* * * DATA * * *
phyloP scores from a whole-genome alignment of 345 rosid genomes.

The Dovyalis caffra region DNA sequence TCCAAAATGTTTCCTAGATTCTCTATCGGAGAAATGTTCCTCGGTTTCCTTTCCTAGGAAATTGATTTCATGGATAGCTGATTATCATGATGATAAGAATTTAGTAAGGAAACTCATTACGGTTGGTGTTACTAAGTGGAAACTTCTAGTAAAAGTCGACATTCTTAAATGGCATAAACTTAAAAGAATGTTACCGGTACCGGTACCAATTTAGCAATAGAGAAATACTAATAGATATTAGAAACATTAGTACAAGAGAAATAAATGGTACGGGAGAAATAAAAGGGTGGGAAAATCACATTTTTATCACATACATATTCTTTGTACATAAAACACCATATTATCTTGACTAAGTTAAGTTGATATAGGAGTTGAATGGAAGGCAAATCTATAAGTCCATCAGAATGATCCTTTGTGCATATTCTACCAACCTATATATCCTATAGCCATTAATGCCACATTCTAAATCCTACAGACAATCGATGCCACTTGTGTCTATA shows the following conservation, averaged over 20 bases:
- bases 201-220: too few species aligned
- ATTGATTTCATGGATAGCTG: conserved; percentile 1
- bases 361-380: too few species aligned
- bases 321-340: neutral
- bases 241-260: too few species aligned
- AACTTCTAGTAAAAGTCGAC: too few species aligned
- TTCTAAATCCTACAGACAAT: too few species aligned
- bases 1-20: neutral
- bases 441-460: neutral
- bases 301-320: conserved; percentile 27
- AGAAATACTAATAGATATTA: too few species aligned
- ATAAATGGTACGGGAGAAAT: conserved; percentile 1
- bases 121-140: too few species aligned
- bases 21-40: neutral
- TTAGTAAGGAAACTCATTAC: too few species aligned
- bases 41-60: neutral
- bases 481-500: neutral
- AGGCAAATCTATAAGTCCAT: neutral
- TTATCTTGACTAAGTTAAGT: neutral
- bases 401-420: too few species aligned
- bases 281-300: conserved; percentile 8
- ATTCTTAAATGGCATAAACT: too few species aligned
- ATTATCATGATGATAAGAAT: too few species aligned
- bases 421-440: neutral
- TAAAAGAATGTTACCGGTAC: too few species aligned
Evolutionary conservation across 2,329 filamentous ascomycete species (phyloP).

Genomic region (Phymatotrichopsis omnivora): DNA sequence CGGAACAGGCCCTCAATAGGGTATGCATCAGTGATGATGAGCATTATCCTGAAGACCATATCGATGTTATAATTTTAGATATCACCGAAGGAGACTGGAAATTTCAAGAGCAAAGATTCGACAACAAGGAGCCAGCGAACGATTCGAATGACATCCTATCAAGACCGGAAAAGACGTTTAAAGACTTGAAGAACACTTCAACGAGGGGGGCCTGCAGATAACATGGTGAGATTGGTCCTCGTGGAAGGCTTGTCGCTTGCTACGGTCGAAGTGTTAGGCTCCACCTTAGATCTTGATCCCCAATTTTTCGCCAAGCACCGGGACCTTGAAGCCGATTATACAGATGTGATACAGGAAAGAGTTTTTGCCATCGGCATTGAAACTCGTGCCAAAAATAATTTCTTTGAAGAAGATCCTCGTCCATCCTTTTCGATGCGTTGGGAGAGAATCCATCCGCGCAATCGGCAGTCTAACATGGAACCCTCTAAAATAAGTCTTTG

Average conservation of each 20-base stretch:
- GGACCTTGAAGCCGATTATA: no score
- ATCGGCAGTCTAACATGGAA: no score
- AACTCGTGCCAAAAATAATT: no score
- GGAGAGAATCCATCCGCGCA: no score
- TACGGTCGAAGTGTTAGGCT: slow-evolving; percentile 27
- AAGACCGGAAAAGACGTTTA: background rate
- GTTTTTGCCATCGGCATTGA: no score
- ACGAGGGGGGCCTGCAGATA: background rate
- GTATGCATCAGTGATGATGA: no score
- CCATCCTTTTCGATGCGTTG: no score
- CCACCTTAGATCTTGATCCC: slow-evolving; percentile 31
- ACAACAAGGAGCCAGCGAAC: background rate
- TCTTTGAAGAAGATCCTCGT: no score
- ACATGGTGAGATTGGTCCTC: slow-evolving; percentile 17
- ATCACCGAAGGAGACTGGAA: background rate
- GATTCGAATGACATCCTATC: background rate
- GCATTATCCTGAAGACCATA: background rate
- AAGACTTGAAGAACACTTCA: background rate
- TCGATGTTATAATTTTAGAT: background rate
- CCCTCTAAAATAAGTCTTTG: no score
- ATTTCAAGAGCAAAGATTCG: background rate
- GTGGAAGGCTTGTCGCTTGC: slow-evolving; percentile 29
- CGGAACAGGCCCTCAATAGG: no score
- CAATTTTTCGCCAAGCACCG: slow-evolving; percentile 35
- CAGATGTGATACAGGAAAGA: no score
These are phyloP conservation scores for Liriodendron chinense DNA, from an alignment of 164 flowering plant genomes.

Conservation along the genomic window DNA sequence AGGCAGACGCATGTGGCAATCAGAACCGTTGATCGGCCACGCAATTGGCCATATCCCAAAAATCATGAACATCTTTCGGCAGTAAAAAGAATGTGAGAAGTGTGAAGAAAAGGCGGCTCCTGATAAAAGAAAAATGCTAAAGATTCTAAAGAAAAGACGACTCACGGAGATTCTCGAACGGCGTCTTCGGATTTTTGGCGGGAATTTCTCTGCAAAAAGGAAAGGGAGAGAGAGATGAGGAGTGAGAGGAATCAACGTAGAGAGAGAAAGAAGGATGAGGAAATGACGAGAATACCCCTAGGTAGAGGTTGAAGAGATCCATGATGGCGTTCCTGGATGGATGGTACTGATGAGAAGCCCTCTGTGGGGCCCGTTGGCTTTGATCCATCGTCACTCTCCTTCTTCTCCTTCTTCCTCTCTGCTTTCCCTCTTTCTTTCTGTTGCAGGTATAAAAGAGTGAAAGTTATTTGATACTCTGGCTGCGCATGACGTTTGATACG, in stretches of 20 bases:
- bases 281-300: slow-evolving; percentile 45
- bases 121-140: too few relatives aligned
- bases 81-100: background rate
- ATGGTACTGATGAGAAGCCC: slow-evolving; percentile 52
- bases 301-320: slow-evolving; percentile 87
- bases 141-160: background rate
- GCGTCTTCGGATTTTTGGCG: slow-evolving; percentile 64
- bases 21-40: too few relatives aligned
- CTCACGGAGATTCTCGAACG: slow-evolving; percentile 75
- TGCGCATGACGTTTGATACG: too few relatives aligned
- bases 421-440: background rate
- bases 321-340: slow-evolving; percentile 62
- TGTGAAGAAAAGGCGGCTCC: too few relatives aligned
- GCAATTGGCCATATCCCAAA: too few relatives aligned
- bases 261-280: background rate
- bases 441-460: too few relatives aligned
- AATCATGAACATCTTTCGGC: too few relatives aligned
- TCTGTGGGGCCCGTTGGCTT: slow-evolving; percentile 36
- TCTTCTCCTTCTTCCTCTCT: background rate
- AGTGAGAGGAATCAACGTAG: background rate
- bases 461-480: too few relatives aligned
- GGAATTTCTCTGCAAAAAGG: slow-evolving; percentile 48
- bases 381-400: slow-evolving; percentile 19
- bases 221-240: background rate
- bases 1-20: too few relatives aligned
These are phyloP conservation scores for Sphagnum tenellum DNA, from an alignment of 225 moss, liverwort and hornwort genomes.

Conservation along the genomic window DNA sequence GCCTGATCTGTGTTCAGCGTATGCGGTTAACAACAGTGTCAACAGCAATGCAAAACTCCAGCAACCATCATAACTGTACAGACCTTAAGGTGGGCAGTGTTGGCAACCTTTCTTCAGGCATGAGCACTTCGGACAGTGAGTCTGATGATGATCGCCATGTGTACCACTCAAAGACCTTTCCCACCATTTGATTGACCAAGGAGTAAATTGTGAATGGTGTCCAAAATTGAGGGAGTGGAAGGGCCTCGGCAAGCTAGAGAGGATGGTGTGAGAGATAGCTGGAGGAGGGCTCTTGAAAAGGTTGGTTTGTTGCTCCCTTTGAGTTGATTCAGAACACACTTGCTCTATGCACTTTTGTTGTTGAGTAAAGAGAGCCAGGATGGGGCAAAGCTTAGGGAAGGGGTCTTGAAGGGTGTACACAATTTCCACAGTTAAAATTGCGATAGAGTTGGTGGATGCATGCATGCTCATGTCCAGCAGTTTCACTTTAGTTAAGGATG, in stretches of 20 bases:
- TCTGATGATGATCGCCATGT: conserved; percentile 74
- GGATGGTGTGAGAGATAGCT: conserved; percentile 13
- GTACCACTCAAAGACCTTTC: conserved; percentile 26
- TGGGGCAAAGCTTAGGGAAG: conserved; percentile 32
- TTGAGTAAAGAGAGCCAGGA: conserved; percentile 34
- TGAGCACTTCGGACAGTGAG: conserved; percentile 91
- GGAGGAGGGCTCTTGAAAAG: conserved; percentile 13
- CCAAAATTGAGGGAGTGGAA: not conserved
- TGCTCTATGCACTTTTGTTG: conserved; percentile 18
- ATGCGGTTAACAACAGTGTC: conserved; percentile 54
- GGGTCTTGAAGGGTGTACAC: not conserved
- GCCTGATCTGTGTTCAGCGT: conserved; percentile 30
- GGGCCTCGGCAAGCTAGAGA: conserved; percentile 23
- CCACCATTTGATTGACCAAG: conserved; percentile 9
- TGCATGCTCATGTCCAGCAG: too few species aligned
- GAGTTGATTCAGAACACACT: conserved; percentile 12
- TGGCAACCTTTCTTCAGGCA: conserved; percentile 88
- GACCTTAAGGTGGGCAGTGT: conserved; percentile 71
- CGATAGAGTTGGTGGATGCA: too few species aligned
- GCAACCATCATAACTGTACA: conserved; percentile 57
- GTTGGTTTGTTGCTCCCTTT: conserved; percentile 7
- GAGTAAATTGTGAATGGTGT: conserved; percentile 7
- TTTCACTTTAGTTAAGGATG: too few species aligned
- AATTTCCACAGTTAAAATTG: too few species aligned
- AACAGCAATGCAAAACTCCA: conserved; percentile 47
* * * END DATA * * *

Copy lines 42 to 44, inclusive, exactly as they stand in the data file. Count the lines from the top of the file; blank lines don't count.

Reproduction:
- ACAACAAGGAGCCAGCGAAC: background rate
- TCTTTGAAGAAGATCCTCGT: no score
- ACATGGTGAGATTGGTCCTC: slow-evolving; percentile 17